Don't look now, but I think Black Friday's time has come and gone:
Even after doling out discounts on electronics and clothes, retailers struggled to entice shoppers to Black Friday sales events, putting pressure on the industry as it heads into the final weeks of the holiday season.
Spending tumbled an estimated 11 percent over the weekend, the Washington-based National Retail Federation said yesterday. And more than 6 million shoppers who had been expected to hit stores never showed up.
Consumers were unmoved by retailers’ aggressive discounts and longer Thanksgiving hours, raising concern that signs of recovery in recent months won’t endure. The NRF had predicted a 4.1 percent sales gain for November and December — the best performance since 2011. Still, the trade group cast the latest numbers in a positive light, saying it showed shoppers were confident enough to skip the initial rush for discounts. …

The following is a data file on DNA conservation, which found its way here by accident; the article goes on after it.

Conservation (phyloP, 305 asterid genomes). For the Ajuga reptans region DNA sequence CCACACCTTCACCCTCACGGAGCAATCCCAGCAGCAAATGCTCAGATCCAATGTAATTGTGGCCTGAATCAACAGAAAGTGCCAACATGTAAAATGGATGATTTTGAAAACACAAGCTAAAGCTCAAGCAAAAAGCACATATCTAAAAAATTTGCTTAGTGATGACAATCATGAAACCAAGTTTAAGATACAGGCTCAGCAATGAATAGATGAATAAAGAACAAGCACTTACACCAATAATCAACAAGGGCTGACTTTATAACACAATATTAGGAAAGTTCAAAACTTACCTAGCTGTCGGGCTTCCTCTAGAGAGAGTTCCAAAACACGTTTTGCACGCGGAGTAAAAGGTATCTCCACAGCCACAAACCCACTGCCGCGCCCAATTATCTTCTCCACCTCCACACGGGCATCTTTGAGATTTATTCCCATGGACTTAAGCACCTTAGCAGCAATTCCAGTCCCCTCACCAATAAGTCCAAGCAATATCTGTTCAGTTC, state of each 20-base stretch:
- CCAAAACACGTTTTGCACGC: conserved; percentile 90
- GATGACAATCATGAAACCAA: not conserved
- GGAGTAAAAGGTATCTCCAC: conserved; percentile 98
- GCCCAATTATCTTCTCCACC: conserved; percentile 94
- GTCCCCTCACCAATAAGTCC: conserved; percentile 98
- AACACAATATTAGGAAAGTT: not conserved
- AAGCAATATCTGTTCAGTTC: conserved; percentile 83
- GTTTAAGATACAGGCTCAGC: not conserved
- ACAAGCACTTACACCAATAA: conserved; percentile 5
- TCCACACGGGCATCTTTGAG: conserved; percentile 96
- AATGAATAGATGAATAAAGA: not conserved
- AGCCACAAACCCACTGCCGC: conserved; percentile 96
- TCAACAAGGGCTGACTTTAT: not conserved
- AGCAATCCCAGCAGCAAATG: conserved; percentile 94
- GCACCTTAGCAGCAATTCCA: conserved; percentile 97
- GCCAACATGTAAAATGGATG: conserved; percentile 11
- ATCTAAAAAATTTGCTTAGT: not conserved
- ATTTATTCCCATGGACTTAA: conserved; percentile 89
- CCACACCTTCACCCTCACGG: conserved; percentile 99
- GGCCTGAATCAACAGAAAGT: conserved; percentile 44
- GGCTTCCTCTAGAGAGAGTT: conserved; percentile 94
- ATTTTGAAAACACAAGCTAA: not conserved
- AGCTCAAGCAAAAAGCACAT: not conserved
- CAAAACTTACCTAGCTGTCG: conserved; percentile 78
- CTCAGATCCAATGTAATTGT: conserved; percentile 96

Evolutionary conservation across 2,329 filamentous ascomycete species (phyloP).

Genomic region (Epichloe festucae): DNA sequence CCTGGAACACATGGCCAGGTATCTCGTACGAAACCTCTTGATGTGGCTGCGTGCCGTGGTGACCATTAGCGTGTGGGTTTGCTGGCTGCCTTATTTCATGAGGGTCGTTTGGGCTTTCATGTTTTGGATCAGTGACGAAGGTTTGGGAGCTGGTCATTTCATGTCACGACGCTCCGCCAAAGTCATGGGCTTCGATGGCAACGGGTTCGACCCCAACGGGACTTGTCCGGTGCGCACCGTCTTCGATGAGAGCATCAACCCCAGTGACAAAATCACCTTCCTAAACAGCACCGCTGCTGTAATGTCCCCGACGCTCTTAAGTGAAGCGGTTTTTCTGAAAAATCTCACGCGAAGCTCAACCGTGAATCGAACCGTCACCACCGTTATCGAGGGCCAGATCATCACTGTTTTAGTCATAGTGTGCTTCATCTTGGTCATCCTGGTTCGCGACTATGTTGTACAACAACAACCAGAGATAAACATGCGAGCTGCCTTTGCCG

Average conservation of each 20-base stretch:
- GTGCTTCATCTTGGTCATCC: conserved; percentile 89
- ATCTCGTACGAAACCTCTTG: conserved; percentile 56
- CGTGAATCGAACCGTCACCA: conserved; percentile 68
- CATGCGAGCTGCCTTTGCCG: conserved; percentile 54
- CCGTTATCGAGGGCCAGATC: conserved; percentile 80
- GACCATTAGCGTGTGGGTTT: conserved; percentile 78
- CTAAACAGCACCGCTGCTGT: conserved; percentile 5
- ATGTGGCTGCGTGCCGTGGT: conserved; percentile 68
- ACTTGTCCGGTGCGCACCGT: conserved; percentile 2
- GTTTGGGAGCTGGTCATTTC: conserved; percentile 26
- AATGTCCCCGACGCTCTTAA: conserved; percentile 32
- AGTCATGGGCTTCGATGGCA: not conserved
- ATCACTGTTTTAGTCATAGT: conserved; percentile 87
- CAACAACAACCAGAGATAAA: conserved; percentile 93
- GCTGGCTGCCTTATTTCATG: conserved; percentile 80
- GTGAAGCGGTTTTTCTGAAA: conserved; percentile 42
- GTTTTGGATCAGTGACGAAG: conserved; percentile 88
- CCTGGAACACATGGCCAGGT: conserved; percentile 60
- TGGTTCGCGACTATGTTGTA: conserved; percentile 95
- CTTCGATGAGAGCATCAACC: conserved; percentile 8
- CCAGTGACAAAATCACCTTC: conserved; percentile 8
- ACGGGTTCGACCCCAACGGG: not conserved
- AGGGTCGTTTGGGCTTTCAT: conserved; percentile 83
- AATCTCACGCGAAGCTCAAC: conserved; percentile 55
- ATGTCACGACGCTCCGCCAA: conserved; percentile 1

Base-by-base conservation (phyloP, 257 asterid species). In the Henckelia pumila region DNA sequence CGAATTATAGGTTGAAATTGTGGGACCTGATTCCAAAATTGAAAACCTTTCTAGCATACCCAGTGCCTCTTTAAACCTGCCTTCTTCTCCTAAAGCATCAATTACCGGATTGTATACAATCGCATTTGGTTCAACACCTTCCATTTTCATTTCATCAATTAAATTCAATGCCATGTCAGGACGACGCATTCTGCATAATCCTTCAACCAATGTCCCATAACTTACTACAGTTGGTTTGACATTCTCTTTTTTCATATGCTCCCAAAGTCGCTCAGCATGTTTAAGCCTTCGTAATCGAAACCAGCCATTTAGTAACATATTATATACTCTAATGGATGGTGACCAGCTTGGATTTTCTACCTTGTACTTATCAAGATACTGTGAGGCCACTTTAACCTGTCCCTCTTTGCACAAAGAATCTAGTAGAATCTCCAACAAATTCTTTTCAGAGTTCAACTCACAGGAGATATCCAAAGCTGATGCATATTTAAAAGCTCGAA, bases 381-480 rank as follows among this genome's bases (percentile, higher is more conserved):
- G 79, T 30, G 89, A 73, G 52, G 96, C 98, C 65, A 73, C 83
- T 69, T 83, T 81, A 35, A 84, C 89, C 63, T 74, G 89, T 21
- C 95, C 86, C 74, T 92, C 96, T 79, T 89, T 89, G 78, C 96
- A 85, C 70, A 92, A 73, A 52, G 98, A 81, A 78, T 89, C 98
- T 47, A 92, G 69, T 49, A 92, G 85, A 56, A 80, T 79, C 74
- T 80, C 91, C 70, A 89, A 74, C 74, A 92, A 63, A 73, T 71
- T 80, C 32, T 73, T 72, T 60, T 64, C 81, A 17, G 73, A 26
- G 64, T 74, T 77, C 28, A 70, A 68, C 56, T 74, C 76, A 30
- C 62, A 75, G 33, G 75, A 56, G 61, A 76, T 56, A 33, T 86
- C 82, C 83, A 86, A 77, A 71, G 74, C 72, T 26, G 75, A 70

Yeah, right, consumers are just "skipping the initial rush for discounts." We'll see. Our weekly poll question is "How much do you plan to spend on Christmas?" So far, "About the same as last year" is winning, but I suspect the final vote total will push "Less than last year" ahead. This is the shakiest damn recovery in most people's lifetimes. People are starting to realize that bargains come and go. Real value is what lasts,
And the merchants really did it to themselves. "Black Friday" became "Black Thursday" and in a lot of places it was "Black Holiday Week." Get ready for Black November. Consumers are catching on. Retailers desperately need good holiday sales, so the longer the buyers hold out, the better prices the sellers will offer.
And factor online sales into all of this. Amazon.com has probably changed my lifestyle more than anything. I still treasure a visit to the bookstore now and again, but my serious reading needs are just a click away. If they get a good grocery service online in Fort Wayne, I could seriously consider never setting foot in a store again.
Oh, and "Cyber Monday" is an even more bogus concept than Black Friday. Just shut up about it, OK?